Monday, June 18, 2012
Irish Soda Bread
My father is an engineer. This means that when I'm giving him directions and I say: "So, you're heading up the highway towards the mall," he'll get really angry and say, "do you mean Route 36 NORTH?" Even when I'm giving him directions locally, heaven forbid I say, "turn left at the McDonald's." No, he wants to know if he's heading NORTHWEST or SOUTHWEST and the name of the street. And is it an interstate, state, or local highway?
However, when it comes to food he has a curious blindness. If he tells me he's watching his calories, so he's eating All Bran, and I ask him how much cereal he puts in a bowl, he assures me that no matter how much cereal or milk he pours, it is always 110 calories or so a serving, or whatever it says on the box for 'one bowl.' Ditto with olive oil--if he pours half the bottle in a bowl and uses a loaf of bread to eat the oil, it doesn't matter how much he eats because olive oil is "good for the heart." The same is true for wine. It's good for you, so you can consume it in unlimited quantities.
I still think this recipe would drive my father crazy, because the amount of flour you use per loaf may vary slightly. Because he's not much of a sweet person but he loves raisins I decided to make him an Irish soda bread for Father's Day. I realize there is some weird, passive-aggressive Oedipal stuff going on, because my father is Greek and mother was raised Irish, but let's bracket that for now.
I used this recipe for an Americanized Irish soda bread and 'made it my own.' Like the original it requires a bit of imprecise 'feel' to get the dough right, but when you do it's wonderful and it doesn't have that dry texture that plagues bad soda breads so often, the kind you need a half a stick of butter to choke down. It also keeps more than a day, unlike many soda breads which harden up so quickly you can't even make French toast out of them.
I do have to note that my father called me to thank me but said he found the bread confusing. "I ate it for breakfast but I'm not sure I was supposed to do that." Kind of like how they react to the bundt cake in My Big Fat Greek Wedding. I leave the kneading of the dough and the timing of when to serve the bread to you, dear readers. You'll figure it out.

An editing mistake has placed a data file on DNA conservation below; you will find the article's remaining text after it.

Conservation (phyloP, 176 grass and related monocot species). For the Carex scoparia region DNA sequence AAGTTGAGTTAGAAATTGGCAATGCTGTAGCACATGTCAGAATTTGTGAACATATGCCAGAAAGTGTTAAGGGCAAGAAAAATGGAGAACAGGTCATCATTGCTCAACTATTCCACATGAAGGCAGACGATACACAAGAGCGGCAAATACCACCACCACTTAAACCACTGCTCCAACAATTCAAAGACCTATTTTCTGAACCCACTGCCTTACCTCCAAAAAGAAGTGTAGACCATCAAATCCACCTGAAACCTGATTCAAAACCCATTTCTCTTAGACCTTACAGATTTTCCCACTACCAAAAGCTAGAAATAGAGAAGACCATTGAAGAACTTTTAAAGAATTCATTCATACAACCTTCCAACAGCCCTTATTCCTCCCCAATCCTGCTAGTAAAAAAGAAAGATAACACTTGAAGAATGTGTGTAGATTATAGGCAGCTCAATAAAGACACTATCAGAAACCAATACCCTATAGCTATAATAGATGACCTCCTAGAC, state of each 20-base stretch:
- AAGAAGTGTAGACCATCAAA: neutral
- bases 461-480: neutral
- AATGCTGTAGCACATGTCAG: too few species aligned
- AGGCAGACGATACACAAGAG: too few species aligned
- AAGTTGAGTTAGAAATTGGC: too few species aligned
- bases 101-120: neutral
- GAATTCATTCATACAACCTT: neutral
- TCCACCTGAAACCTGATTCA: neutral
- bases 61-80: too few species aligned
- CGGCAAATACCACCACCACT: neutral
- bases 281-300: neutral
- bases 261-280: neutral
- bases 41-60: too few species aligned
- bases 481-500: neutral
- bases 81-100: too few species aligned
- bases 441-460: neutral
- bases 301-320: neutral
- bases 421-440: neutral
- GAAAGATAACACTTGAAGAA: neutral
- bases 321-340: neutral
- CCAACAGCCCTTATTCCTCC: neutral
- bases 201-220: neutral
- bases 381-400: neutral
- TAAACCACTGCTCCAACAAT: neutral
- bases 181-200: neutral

Mary's Rye Irish Soda Bread
2 cups of rye flour
2 cups of all-purpose flour (PLUS 1+ cups for kneeding)
2 tablespoons dark brown sugar
1 teaspoon salt
1 teaspoon baking soda
4 tablespoons softened butter (1/2 a stick)
1 cup raisins
1 cup dried cherries
1 large beaten egg
1 3/4 cups buttermilk (Make sure to use buttermilk or 'make' buttermilk by adding white vinegar to milk, since the acid is necessary to react with the baking soda.)
1. Preheat oven to 425F. Line a baking sheet or a 9-inch round cake pan with parchment. (I used a baking sheet, but when I make this a third time--I've made it twice--I would use a cake pan for a more precise-looking loaf).
2. Sift 2 cups of rye and 2 cups of all-purpose flour together. Add sugar, salt, and baking soda. Cut butter into flour mixture with a pastry cutter, two knives, or just use your fingers. Add dried fruit.
3. Mix milk and egg together. Form a well in the flour mixture, slowly add into the middle of the depression. Mix lightly with a wooden spoon. If mixture is too wet, add extra all-purpose flour, 1/4 cup at a time until the dough begins to pull away from the bowl, slightly and has the consistency of cookie dough, not muffin batter.
4. Dust hands with flour. Knead VERY LIGHTLY to form a round ball. Score with an 'X marks the spot.' This is necessary to cook the bread through the center.
5. Bake for 35-45 minutes. Bread is done when a skewer can be inserted through the center and when you can lightly 'tap' on the firm, brown crust. Thoroughly cool before slicing.